Morris Burton

Burton Morris, born in 1964 in Pittsburgh, USA, is an American artist best known for his graphic pop art depictions of modern icons. His motifs belong to American popular culture and range from cartoon hearts and the Uncle Sam portrait to PEZ dispensers and the Playboy bunny. Morris’ work is not intended as a critique of consumer culture, but rather as a part of it. His distinctive style - inspired by Pop artists such as Roy Lichtenstein and Andy Warhol - is characterised by the bright contours and bold colours in all his work.

After studying Fine Arts at Carnegie Mellon University, he worked as an art director in advertising. In 1990 he founded Burton Morris Studios, and in the same year began to blow up his small post-pop icons into large-format paintings. He chose one subject per composition to create what he calls an "instant happening" for the viewer. Using his experience and skills from advertising, he managed to blur the lines between high and low art.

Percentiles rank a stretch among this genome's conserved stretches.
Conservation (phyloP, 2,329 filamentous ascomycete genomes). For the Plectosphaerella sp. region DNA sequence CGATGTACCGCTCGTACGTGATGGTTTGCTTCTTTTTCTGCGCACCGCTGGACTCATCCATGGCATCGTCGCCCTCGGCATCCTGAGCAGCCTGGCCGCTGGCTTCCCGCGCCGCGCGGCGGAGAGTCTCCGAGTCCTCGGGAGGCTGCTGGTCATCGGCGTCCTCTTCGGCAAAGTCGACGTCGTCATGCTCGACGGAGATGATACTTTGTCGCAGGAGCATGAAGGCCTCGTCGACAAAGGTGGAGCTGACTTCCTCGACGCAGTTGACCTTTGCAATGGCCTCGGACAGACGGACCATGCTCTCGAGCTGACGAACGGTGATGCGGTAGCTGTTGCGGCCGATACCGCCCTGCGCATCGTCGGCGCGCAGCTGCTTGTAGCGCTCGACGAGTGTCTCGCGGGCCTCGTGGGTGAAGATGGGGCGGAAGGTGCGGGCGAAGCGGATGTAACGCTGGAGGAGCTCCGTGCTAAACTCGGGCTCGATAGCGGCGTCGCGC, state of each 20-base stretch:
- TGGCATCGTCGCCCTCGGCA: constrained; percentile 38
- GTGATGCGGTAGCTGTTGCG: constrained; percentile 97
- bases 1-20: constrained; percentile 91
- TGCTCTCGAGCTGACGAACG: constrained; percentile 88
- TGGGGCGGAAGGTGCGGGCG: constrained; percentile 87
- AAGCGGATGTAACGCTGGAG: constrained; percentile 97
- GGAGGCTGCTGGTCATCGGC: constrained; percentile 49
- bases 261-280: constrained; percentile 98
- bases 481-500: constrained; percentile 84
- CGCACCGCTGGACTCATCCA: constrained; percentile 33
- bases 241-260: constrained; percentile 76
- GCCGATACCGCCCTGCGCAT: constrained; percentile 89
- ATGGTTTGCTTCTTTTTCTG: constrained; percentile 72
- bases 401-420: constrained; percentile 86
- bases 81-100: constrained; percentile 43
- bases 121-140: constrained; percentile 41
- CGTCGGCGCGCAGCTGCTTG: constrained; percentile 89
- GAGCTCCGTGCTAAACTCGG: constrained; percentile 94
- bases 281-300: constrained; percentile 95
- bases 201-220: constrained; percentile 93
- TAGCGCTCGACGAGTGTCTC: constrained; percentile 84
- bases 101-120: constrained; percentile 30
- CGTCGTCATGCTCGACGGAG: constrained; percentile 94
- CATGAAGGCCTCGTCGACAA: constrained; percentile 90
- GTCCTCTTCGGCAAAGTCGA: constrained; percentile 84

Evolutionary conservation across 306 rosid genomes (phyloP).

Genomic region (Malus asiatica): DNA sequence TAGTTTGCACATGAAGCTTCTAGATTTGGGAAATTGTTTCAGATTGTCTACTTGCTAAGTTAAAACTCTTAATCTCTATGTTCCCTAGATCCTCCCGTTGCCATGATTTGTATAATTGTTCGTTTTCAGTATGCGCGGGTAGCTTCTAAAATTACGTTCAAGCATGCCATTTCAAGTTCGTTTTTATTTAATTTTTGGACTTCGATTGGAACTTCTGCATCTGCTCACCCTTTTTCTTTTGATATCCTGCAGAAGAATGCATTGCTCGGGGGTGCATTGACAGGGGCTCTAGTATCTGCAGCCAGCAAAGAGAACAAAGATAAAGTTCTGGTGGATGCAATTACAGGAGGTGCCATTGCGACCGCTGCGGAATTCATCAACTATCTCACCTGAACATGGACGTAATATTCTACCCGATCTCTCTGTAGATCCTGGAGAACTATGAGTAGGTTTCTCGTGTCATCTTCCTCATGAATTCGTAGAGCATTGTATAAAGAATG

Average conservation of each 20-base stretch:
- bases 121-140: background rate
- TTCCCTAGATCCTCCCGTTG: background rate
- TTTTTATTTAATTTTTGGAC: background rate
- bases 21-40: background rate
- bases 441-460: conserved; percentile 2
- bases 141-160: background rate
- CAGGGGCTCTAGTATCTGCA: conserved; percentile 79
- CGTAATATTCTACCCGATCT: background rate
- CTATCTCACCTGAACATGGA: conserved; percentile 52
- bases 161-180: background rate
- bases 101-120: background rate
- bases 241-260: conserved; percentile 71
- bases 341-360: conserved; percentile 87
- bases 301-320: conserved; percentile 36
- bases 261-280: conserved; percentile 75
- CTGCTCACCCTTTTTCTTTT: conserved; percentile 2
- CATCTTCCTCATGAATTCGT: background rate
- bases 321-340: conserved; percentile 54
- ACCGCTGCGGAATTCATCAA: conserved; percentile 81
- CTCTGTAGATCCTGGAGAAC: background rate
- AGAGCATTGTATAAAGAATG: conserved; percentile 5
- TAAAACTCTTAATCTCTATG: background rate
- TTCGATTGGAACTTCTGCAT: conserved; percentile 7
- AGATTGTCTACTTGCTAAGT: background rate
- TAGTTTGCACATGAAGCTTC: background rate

Morris was asked early in his artistic career (1992) to provide his paintings and designs for the acclaimed NBC series Friends, in which his art was featured for ten seasons. He gained international attention from 2004, when he created the signature painting for the 76th annual Academy Awards. The artwork enlivened the facade of the Kodak Theatre in Hollywood, California, and was seen by over a billion viewers.

The artist has received commissions to produce works for Absolut Vodka, Coca-Cola, Chanel, Rolex, Kellogg's, Playboy Enterprises, the 38th Montreux Jazz Festival and the 2010 FIFA World Cup, among others. In addition, Burton's artwork has helped raise millions of dollars for charities worldwide.

Morris currently lives and works in Los Angeles, California. His works are now in the collections of Carnegie Mellon University in Pittsburgh, Anheuser Busch Corporation in St. Louis and Microsoft Corporation in Seattle, among others.

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